How Long Do You Study to Become a Financial Advisor?

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Financial advisors explain how much to invest to reach retirement goals.
Financial advisors explain how much to invest to reach retirement goals. (Image: Jupiterimages/Comstock/Getty Images)

Financial advisors are licensed financial professionals that help clients meet their investment and other financial goals. Financial advisors recommend investments such as stocks and bonds, thus serving primarily as financial services sales representatives. They may also help families establish budgets, purchase life insurance products and set up trusts, when necessary. The length of time you must study to be a financial advisor ultimately depends upon your background.

Education

Most companies in the financial services field require or at least prefer applicants with a bachelor's degree over those who have no degree. A bachelor's degree provides you with a wide range of math, communication and analytical skills that employers in this field generally consider to be valuable. What degree you pursue en route to becoming a financial advisor is ultimately up to you, but having a background in economics, finance or business can be helpful. Since most bachelor's degrees take about four years to complete, this will be the minimum time frame required to study to become a financial advisor, unless you have already completed your college education.

Licensing

Once you apply to become a financial advisor and receive an offer of employment, you can obtain eligibility to sit for the Series 7 and Series 66 licensing exam. The former is the national licensing exam required by the Financial Industry Regulatory Authority, or FINRA. The exam is an extensive test of all aspects of the financial services industry, along with its rules and regulations. The Series 66 exam qualifies you for practice as a financial advisor in your state. You can begin studying for these before you finish college, but it is likely that you will need to have several months of full-time study and preparation leading up to the exams, so it may not be possible to do so while in college. Some financial services companies will pay you to study full-time leading up to the exams. This takes approximately four months.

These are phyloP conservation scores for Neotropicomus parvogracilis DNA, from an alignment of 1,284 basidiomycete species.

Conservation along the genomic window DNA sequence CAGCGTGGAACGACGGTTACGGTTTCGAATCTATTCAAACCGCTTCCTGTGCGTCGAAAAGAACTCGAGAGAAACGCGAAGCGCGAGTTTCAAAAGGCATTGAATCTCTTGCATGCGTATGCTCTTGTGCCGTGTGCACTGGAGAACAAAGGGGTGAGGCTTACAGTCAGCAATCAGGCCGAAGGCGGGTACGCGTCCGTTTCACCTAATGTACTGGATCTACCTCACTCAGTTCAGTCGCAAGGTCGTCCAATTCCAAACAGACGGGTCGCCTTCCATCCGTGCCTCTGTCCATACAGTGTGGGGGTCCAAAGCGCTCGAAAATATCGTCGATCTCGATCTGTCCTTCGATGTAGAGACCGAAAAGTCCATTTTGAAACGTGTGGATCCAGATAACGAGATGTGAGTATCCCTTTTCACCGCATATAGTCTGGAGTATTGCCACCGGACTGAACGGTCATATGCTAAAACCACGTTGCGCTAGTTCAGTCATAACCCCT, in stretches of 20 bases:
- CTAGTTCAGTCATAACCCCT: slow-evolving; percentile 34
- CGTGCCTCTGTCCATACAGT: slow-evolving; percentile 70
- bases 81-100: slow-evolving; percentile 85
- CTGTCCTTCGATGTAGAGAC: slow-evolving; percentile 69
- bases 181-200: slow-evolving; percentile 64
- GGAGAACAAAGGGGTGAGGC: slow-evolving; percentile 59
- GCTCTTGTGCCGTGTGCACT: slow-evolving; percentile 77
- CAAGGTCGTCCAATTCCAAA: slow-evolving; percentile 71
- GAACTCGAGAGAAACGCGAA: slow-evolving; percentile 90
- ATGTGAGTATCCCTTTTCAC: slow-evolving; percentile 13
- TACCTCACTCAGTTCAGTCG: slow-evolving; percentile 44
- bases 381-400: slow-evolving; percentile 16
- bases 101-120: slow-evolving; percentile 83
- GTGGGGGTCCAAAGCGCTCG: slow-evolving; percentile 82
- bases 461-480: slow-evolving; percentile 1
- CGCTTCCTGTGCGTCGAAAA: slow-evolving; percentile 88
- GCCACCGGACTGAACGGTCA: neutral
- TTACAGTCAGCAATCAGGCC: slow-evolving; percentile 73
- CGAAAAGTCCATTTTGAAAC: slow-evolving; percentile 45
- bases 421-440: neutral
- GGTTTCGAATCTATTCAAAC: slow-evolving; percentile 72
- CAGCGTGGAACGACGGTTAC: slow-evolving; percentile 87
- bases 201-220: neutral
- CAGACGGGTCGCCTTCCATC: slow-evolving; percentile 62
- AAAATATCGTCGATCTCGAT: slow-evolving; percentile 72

Training

Even though you pass your licensing exams, you may not be entirely ready to set out on your own as a financial advisor. Some financial firms require that you continue to study and prepare once you are licensed by completing their education and training programs. For instance, some companies require an additional nine weeks of training learning how to properly prospect, develop your business marketing plan and complete other steps necessary to get up and running as a financial advisor.

Continuing Education

Including college education, the amount of time it takes to become a full-fledged financial advisor is about five years. However, studying and education does not stop at the point the advisor becomes licensed and begins setting up his business. Instead, financial advisor training is an ongoing process. Many financial services companies offer life insurance products, for example, which requires additional licensing and training. Most states require continuing education once you obtain your insurance license. Studying to become a successful financial advisor is something that most advisors must commit to for a lifetime.

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